This project was undertaken as part of the Historians in Residence programme, which is based at King’s College, London. The views and opinions expressed in this report are those of the author and do not necessarily reflect those of the Resolution Foundation.
This project seeks to explore the historical development of digital technology in the UK workplace. It examines the use of the internet and digital technology in four sectors since 1990: warehousing and supermarkets, hospitality, taxis and care work. It examines the dotcom boom and bust, plus the related implementation of New Labour’s Department of Trade and Industry internet strategy of 1998. Its key findings are that digital technology, and resistance to it, has pervaded in these sectors for substantially longer than present-day commentators in the media or politics may realise.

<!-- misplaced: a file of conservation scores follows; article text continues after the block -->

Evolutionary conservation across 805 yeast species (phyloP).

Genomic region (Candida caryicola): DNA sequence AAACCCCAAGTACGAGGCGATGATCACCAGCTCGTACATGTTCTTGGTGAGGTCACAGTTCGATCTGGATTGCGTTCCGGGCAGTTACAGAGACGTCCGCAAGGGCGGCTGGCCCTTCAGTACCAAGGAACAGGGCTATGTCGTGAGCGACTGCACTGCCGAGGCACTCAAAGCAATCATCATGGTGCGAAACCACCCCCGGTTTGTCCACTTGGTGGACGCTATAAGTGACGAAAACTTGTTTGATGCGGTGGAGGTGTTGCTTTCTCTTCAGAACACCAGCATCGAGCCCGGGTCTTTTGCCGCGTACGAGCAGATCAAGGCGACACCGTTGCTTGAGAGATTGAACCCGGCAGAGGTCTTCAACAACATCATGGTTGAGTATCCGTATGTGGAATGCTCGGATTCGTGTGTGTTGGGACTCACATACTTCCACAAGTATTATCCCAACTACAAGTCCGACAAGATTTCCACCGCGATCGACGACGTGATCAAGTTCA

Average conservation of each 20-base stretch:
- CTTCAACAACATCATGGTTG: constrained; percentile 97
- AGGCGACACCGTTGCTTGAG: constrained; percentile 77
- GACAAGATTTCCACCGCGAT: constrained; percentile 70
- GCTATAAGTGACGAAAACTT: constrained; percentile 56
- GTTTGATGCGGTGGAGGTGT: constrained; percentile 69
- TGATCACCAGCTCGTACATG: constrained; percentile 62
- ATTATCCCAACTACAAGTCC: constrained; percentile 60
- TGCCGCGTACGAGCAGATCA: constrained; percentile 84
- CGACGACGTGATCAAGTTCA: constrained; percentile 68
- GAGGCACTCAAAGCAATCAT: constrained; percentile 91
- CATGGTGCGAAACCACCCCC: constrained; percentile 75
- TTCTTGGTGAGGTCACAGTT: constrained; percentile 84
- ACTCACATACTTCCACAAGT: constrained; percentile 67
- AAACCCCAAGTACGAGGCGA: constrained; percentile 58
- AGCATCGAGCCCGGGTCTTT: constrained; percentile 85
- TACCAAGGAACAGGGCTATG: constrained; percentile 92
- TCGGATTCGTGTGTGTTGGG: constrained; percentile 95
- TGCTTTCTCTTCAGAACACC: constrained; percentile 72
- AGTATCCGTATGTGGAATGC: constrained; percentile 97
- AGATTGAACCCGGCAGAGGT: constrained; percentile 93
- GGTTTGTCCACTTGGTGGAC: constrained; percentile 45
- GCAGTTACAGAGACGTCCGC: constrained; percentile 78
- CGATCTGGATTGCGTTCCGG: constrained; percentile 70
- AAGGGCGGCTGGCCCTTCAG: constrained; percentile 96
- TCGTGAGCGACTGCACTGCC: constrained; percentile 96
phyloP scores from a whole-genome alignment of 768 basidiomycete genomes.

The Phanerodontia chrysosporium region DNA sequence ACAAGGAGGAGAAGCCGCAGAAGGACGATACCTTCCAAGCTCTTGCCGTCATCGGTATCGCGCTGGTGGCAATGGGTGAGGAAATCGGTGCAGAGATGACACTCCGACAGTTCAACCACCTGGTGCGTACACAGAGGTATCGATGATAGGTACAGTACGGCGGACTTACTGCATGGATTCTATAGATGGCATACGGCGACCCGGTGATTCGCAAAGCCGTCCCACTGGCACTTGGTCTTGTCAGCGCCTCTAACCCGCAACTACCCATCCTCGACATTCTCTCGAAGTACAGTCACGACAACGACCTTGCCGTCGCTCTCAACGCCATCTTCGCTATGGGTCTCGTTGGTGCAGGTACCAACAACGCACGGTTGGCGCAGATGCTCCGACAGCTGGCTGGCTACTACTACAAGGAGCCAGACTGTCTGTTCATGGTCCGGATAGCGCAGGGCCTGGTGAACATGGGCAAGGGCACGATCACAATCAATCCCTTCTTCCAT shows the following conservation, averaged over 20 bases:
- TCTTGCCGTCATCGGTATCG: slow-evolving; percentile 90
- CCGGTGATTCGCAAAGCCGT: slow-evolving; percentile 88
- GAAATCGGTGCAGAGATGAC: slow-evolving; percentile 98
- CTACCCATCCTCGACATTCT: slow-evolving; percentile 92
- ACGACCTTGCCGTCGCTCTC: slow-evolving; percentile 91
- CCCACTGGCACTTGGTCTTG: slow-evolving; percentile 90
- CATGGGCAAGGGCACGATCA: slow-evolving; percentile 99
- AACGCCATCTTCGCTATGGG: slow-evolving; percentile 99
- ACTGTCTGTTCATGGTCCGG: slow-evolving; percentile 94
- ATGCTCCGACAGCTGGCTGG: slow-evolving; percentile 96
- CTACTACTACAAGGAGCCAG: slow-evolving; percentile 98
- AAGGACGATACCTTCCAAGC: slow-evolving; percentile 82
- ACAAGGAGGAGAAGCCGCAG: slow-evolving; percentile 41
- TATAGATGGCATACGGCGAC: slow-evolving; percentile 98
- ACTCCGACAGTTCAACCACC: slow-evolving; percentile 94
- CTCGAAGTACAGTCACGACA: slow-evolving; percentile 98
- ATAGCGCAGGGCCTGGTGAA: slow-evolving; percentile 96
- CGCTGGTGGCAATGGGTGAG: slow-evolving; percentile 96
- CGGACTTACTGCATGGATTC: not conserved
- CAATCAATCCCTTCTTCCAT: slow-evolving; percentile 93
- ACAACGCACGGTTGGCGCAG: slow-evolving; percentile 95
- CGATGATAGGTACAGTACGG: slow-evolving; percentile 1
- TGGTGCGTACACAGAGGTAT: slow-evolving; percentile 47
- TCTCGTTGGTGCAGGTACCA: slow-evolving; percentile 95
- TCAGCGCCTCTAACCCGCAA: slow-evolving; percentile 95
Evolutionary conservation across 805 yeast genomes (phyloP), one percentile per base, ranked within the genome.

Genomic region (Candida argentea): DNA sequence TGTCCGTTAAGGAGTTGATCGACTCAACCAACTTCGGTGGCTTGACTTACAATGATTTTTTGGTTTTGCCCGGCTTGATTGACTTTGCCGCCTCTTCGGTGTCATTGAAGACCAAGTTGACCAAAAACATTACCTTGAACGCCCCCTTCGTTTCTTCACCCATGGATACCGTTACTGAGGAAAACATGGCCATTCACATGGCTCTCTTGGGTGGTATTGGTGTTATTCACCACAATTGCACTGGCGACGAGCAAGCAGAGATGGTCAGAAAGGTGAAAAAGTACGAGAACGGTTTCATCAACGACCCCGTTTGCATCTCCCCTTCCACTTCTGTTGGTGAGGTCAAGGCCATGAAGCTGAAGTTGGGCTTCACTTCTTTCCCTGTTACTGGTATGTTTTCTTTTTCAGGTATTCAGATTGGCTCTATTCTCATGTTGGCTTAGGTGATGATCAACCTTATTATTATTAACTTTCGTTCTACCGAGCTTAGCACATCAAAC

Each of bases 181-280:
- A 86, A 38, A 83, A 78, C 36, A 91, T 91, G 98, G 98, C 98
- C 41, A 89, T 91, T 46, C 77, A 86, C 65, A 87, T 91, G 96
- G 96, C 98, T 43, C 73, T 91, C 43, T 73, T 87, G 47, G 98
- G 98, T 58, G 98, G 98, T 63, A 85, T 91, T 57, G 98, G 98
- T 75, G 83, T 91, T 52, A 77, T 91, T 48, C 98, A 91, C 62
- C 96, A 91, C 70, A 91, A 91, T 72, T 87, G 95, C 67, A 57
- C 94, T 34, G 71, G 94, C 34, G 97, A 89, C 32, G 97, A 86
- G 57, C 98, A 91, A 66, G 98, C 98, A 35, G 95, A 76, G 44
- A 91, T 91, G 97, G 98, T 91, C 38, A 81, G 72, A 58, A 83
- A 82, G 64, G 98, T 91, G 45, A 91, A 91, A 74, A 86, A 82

In so doing, it addresses broader claims by commentators such as the World Economic Forum and the UK government’s Taylor Review in relation to the effects of robots and digital technology on how the UK workplace is developing, and may do so in the future. It also addresses the issue of whether robots are making people unemployed. A principal recommendation is to take alarmist projections with a pinch of salt: such hype has been evoked before and rarely comes true.
Included as appendices are a case comparison between the recent Taylor Review and a Ministry of Labour investigation of 1931-2 into workplace data; examinations of the future forecasts which in 1998 New Labour made for 2015; and insights into why the historical approach which this report follows, both in style of debate and practical research insights, is likely to become more necessary in the future.